Hazony points to some really important ideas in this short video. In many ways the culture war, so to speak, really comes down to a clash of worldviews about what work is and ought to be. For a narrative that sets the problem up the same way, but favors the “Leavers” over the “Takers,” see the work of Daniel Quinn, particularly his novel Ishmael.

I’m looking forward to checking out Hazony’s book, The Philosophy of Hebrew Scripture.

Blog author: jcarter
posted by on Thursday, August 30, 2012

Judaism’s Central Sacrifice
David P. Goldman, Tablet

Yoram Hazony’s new book bases Judaism on a naturalistic reading of the Bible, but it’s a stretch.

HHS revises mandate third time; foes say it misses the point
Michelle Bauman, Catholic News Agency

A slight revision of the federal contraception mandate offers some additional protection for certain religious employers but is not sufficient to ease religious freedom concerns, said a lawyer who is working to challenge the mandate in court.

Deadly Fuel Economy Standards
Timothy Terrell, Economics for Everybody

One of the most important ideas in economics is the concept of trade-offs. If something is scarce, that means that acquiring more of it requires giving up something else. To obtain a car that gets better gas mileage, something else has to be sacrificed.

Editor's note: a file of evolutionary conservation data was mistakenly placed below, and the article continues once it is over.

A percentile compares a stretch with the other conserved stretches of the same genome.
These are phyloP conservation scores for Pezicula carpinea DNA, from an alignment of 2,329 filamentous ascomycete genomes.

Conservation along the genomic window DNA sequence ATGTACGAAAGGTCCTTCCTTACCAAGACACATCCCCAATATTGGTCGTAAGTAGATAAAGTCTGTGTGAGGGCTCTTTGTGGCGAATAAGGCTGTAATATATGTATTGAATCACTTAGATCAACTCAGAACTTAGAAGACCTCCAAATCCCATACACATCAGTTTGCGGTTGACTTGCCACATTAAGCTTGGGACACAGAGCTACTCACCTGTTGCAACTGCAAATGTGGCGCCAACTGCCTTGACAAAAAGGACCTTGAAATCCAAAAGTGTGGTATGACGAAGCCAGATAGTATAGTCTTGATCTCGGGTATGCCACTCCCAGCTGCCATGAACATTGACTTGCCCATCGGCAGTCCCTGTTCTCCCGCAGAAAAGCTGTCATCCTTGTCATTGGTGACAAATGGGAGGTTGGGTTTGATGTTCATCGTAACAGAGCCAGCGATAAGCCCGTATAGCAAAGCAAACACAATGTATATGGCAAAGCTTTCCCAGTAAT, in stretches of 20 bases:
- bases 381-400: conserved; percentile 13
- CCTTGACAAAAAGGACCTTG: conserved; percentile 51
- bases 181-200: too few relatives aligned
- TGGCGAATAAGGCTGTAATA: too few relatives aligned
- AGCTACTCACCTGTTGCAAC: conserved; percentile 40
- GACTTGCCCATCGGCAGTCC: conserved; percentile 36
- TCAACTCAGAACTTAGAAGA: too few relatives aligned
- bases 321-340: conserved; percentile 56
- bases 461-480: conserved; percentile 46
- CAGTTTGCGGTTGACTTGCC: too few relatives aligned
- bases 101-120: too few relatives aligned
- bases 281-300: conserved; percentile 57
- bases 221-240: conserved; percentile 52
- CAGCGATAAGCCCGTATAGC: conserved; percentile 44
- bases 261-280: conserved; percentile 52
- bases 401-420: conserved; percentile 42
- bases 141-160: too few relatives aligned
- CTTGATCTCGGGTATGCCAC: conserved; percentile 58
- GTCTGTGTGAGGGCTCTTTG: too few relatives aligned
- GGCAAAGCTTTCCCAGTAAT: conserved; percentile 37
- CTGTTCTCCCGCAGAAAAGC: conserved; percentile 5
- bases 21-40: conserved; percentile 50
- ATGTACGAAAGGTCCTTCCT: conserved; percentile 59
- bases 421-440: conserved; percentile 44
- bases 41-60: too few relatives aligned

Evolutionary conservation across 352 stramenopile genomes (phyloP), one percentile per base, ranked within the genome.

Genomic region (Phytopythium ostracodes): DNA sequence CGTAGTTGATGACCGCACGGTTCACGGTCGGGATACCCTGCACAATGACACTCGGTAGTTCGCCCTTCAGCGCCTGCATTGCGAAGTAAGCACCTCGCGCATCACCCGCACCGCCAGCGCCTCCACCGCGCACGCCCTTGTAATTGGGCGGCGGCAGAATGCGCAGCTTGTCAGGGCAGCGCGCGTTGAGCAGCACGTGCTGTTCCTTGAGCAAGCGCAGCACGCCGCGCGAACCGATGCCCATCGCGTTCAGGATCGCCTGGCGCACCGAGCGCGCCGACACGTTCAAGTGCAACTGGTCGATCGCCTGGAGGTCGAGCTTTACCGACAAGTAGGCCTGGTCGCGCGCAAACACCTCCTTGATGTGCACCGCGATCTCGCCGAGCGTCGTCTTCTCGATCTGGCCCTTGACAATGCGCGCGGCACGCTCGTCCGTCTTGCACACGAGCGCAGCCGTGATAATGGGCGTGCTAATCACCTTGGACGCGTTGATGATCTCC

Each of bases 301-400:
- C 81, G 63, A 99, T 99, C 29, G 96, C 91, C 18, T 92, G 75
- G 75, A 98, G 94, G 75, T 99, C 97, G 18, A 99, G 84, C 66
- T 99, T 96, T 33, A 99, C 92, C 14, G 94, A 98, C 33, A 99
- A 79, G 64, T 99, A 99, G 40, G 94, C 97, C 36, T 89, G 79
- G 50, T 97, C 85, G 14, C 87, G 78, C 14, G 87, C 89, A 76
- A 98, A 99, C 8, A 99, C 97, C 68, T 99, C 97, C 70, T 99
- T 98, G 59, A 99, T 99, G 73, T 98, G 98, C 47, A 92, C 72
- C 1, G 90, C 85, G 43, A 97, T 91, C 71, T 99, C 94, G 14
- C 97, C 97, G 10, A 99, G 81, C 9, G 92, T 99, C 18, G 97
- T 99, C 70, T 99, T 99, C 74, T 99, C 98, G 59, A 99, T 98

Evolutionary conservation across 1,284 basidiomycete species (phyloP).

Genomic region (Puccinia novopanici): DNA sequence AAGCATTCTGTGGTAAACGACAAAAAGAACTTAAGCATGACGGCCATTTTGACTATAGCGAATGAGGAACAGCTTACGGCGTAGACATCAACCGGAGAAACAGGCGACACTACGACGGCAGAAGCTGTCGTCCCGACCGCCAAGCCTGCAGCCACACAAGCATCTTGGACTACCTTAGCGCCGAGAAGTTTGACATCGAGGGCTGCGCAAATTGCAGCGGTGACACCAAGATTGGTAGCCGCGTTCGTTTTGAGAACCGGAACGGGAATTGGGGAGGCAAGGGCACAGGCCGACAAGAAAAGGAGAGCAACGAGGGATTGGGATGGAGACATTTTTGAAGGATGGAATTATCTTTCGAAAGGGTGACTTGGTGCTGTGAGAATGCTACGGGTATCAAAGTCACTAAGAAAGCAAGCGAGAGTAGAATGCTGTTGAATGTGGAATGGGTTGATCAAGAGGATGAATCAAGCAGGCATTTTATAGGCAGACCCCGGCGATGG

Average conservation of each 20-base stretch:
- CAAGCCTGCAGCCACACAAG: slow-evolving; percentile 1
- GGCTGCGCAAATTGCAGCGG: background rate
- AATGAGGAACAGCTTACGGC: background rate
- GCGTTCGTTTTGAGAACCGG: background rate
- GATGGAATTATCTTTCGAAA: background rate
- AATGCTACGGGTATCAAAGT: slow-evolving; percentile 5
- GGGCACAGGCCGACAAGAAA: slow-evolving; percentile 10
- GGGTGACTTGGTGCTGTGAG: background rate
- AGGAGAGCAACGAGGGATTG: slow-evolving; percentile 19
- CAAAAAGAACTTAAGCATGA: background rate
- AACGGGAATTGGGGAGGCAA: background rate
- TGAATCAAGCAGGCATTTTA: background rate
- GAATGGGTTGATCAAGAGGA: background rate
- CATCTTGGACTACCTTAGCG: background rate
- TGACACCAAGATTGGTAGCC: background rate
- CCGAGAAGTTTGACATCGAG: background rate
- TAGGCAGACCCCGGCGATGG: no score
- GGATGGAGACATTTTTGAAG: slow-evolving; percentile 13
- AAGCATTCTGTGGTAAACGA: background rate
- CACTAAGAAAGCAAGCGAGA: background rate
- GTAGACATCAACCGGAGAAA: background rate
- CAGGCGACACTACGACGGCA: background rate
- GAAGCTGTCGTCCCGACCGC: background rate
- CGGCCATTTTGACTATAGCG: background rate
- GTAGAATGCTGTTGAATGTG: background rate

Mississippi Most Conservative State, D.C. Most Liberal
Frank Newport, Gallup

Mississippi remains the most conservative state in the union, and, along with Utah, Wyoming, and Alabama, is one of four states with 50% or more of its population identifying as conservative. At the other end of the ideological spectrum, 40% District of Columbia residents and 30% of Massachusetts residents identify as liberal; all other states have a liberal population of 26% or less.

Blog author: jballor
posted by on Wednesday, August 29, 2012

Work: The Meaning of Your LifeThe subtitle of Lester DeKoster’s little classic, Work: The Meaning of Your Life–A Christian Perspective, can be a bit off-putting. Is work really the meaning of your life?

On the one hand, when we understand DeKoster’s definition of work, we might be a bit more amenable to the suggestion. DeKoster says that work is essentially our “service of others.” This means that “work” as such is not strictly defined as waged labor outside the home, for instance.

But there is another sense in which even this more restricted and perhaps common sense of work has under-appreciated significance. As DeKoster opens the book, he puts it plainly: “Work gets the largest single block of our lives.” Doubt this assertion? Take a look at this infographic from Planet Money that breaks down a typical day for someone with a full-time job:

Time spent on something is only one measure of importance, to be sure, but it is an important one. And the fact that, as DeKoster puts it, “work gets the single largest block of our lives,” makes it even more critical that we understand what makes work meaningful. For that understanding and as we approach this Labor Day weekend, DeKoster’s book is a great place to start.

Blog author: jcarter
posted by on Wednesday, August 29, 2012

In his debut column at Forbes, Fr. Robert Sirico discusses how the collapse of European economies has exposed the false hope of the welfare state:

[T]he great lie at the heart of the all-encompassing welfare state, with its empty promises of eternal security and freedom from want. The welfare state and its advocates would have us believe that they have a political solution for a world where scarcity and human brokenness still hold sway.